Because the table-top miniature wargames sector of the economy is a critical one-zillionith of GDP. Or something. Anyway, we read at Wired that 3-D printers are close to becoming a reality in your home:
The BotCave is home to MakerBot, a company that for nearly four years has been bringing affordable 3-D printers to the masses. But nothing MakerBot has ever built looks like the new printer these workers are currently constructing. The Replicator 2 isn’t a kit; it doesn’t require a weekend of wrestling with software that makes Linux look easy. Instead, it’s driven by a simple desktop application, and it will allow you to turn CAD files into physical things as easily as printing a photo. The entry-level Replicator 2, priced at $2,199, is for generating objects up to 11 by 6 inches in an ecofriendly material; the higher-end Replicator 2X, which costs $2,799, can produce only smaller items, up to 9 by 6 inches, but it has dual heads that let it print more sophisticated objects. With these two machines, MakerBot is putting down a multimillion-dollar wager that 3-D printing has hit its mainstream moment.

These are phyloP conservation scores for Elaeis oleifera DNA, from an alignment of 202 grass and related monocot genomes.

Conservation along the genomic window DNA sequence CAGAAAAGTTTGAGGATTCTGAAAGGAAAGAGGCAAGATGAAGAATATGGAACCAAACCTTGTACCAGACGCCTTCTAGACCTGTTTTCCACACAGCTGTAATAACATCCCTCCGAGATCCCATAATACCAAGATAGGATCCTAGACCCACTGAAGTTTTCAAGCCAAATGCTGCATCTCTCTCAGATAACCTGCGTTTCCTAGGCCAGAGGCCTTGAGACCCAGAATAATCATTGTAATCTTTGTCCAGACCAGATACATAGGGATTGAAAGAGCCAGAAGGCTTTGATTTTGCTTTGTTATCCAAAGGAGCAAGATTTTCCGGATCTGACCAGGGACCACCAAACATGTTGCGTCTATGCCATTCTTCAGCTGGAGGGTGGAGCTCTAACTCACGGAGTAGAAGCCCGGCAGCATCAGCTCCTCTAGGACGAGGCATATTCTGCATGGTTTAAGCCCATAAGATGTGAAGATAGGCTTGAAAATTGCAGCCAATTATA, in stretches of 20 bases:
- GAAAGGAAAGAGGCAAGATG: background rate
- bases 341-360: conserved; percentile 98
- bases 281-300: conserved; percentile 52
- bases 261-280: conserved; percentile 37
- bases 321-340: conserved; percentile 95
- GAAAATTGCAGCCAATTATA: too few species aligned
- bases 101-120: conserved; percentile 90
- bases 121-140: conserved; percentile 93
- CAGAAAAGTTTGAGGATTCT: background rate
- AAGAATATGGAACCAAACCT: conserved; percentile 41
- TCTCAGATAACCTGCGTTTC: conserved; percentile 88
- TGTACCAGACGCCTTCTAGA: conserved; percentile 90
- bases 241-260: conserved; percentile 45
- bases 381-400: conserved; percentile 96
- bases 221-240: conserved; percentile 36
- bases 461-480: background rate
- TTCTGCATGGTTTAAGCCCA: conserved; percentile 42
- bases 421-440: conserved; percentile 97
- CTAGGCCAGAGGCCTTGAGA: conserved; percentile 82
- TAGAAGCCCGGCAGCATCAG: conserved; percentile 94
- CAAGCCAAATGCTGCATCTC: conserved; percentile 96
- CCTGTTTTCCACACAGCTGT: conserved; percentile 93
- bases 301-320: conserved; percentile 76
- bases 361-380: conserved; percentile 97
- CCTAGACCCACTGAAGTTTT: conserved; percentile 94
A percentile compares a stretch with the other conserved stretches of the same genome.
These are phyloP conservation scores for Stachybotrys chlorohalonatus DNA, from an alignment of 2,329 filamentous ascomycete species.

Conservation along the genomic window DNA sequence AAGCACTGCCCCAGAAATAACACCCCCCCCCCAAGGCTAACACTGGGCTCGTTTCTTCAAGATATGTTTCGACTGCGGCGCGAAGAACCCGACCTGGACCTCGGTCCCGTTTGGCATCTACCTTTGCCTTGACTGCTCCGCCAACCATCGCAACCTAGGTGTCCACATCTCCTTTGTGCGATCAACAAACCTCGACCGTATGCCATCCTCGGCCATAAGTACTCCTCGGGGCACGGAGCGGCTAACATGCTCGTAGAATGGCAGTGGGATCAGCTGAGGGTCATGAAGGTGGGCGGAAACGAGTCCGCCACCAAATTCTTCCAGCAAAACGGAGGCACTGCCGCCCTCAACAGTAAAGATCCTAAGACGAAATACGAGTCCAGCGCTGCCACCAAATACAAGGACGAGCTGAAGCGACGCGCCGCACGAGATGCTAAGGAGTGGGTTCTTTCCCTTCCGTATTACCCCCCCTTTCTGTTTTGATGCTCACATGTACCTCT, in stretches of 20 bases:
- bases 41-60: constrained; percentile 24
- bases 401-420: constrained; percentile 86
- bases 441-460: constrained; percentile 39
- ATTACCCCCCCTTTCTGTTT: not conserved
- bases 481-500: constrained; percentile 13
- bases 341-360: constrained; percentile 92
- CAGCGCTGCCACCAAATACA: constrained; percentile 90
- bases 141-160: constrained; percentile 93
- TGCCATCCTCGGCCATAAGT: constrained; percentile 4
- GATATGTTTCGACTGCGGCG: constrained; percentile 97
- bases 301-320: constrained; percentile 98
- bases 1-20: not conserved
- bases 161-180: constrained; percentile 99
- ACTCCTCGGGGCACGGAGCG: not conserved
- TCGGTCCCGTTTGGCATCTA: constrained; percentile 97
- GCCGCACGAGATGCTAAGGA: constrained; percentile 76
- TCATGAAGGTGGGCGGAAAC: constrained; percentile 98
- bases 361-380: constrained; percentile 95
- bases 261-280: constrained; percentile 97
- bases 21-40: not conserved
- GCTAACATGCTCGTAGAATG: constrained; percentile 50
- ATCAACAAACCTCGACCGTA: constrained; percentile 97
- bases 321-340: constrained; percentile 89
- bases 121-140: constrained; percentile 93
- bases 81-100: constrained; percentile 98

…And that’s just the tooth business. Practically every consumer item or electronic gadget you own has been prototyped on a 3-D printer; ditto for the newer buildings around you. Today you can get a custom 3-D-printed action figure of your World of Warcraft character or your Xbox Live avatar. And if you go to Tokyo, you can have your head scanned for a photo-realistic action figure of yourself. (Try not to get too creeped out.)
Most of the table top miniature games companies (Games Workshop is the largest, but there are dozens) already use 3-D printing to design oversized mockups of their miniatures, which are then mass produced in plastic, resin, or metal (an aside for nerd historians: the progenitor of the role-playing game Dungeons & Dragons was a miniatures-based wargame known as Chainmail from the early 1970s).
It should be relatively easy for someone to figure out (pun intended) how to make copies of existing miniatures that can then be produced at home. In essence, this takes Napster et alia to a whole new level. On the other hand, maybe these companies will stop making models, and simply become rule-making and template-selling companies?